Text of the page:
> Jewlish > Recipes


September 11, 2022 | by Rachel Manor

The Jewish holiday sweet stew staple.

Tzimmes in Yiddish means “a big fuss”. It’s also the name of this traditional Jewish Ashkenazi dish of stewed root vegetables and fruits. To make a big tzimmes in the kitchen might refer to the big fuss needed to prepare and cook this stew, but it’s actually not so much work and the results are totally worth it.

Tzimmes is a dish that screams Fall and comfort and the start of a sweet new year. It is one of those Jewish foods that has so many variations and choices, so you can make it how you prefer. Carrots, raisins, and some sweetener are always included. Beyond that you can use your favorite mix of sweet potatoes, pumpkin, prunes, cranberries, sautéed onions, orange juice, nutmeg, chili flakes, and more. It is the perfect Jewish dish to make any time, but especially for adding sweetness to Rosh Hashanah meals.

Tzimmes is typically served warm and pairs perfectly with brisket, any chicken dish, plain rice, and potatoes. Tzimmes is a Jewish holiday staple, especially on the Jewish New Year of Rosh Hashanah. A comforting sweet stew encrusted with dried fruits.

Did you know that it’s not just apples and honey that symbolize a sweet new year? We also include beets, dates, pomegranate and more. Get more Jewish food thoughts here.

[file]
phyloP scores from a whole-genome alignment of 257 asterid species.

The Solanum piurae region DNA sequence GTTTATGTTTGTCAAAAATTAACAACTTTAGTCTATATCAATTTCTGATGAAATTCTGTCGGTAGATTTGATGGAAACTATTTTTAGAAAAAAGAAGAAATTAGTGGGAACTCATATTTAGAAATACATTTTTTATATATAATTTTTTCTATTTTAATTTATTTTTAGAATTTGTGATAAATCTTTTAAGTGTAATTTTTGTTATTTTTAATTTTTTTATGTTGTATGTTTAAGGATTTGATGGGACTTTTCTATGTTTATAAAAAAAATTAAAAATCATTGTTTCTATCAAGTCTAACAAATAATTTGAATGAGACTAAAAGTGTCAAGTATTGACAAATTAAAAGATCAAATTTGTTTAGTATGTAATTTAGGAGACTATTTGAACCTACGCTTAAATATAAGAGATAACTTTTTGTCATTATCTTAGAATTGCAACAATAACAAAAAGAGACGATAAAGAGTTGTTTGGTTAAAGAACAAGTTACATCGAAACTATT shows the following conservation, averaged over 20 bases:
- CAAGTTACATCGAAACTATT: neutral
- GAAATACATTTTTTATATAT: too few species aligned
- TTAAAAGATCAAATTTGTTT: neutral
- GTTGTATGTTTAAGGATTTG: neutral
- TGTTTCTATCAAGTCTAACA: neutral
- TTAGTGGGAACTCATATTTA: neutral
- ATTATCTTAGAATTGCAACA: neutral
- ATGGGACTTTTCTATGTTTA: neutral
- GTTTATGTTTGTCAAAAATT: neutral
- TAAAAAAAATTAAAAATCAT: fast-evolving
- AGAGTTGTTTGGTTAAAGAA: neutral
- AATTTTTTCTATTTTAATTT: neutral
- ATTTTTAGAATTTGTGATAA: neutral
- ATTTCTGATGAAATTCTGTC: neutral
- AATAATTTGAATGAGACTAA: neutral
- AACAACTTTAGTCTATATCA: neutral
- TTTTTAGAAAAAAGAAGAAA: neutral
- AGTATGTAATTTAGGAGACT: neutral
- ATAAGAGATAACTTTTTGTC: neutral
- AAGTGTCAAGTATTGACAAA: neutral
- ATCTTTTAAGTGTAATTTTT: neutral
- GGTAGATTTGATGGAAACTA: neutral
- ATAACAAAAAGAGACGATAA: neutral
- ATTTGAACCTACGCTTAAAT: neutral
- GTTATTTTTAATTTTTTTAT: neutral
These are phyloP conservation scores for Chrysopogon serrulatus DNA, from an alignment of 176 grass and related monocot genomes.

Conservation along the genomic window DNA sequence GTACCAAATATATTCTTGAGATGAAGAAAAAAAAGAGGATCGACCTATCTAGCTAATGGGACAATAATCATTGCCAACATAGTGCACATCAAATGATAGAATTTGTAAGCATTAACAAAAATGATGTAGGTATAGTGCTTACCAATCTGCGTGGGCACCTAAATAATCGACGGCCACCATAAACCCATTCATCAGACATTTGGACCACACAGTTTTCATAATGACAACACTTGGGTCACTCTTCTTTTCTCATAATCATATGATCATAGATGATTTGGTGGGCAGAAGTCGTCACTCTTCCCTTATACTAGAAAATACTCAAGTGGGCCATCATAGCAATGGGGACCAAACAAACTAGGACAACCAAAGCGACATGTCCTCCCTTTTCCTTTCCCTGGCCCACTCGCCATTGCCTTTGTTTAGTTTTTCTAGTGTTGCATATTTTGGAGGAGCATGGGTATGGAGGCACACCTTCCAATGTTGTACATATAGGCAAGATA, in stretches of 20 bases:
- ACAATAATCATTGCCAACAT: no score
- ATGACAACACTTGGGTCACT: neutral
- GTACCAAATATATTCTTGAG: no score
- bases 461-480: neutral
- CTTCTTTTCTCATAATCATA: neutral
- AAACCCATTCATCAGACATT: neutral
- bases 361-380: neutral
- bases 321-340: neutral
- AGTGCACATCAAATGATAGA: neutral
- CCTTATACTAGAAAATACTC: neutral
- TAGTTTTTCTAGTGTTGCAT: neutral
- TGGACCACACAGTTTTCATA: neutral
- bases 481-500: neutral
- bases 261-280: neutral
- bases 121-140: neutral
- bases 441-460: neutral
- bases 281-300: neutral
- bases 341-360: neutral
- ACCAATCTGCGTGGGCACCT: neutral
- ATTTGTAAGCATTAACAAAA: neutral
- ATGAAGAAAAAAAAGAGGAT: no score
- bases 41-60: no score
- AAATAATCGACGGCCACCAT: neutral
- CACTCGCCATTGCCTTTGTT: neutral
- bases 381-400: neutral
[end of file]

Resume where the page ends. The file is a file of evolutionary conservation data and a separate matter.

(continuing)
Prep time: 15 minutes
Bake time: 1- 1 1/2 hours
Makes: 8-10 servings


  • 2 pounds (900 grams) of medium carrots, peeled and cut into 1/2-inch chunks (cut your carrots into similar-sized pieces so they cook evenly)
  • 1 cup (170 grams) prunes
  • 1 cup (170 grams) raisins
  • 3 tablespoons (45 mL) olive oil
  • 1 cup (240 mL) water
  • 2 tablespoons (20 grams) light brown sugar
  • 2 tablespoons (20 grams) honey or silan (date honey)
  • Zest from one orange
  • 2 cinnamon sticks
  • 3 tablespoons butter (40 grams) or margarine cut into small pieces
  • Salt and pepper to taste


  1. Preheat the oven to 350ºF/180ºC.
  2. Place diced carrots in a large baking dish.
  3. Add prunes and raisins, then stir to combine.
  4. Whisk olive oil, water, sugar, honey, orange zest, salt, and pepper in a small bowl.
  5. Pour the mixture over the carrots and dried fruits, and add the cinnamon sticks.
  6. Cover with foil, and bake for 30 minutes, basting with pan juices after 15 minutes.
  7. Uncover the pan, and add the pieces of butter or margarine on top.
  8. Bake for another 30-50 minutes or until carrots are tender and the sauce has thickened.
  9. Remove from the oven. Serve and enjoy!


Vegetables: Sweet potatoes, butternut squash, and pumpkin.

Fruits: Dried cranberries, dried cherries, dried apricots, chopped dates, chopped fresh apple or pineapple.

Seasoning: Freshly grated ginger, nutmeg, chili flakes, powdered cinnamon, and pumpkin spice.

Liquid: Fresh orange juice.

Sweetener: Maple syrup, dark brown sugar.

🤯 ⇐ That's you after reading our weekly email.

Our weekly email is chock full of interesting and relevant insights into Jewish history, food, philosophy, current events, holidays and more.
Sign up now. Impress your friends with how much you know.
We will never share your email address and you can unsubscribe in a single click.
linkedin facebook pinterest youtube rss twitter instagram facebook-blank rss-blank linkedin-blank pinterest youtube twitter instagram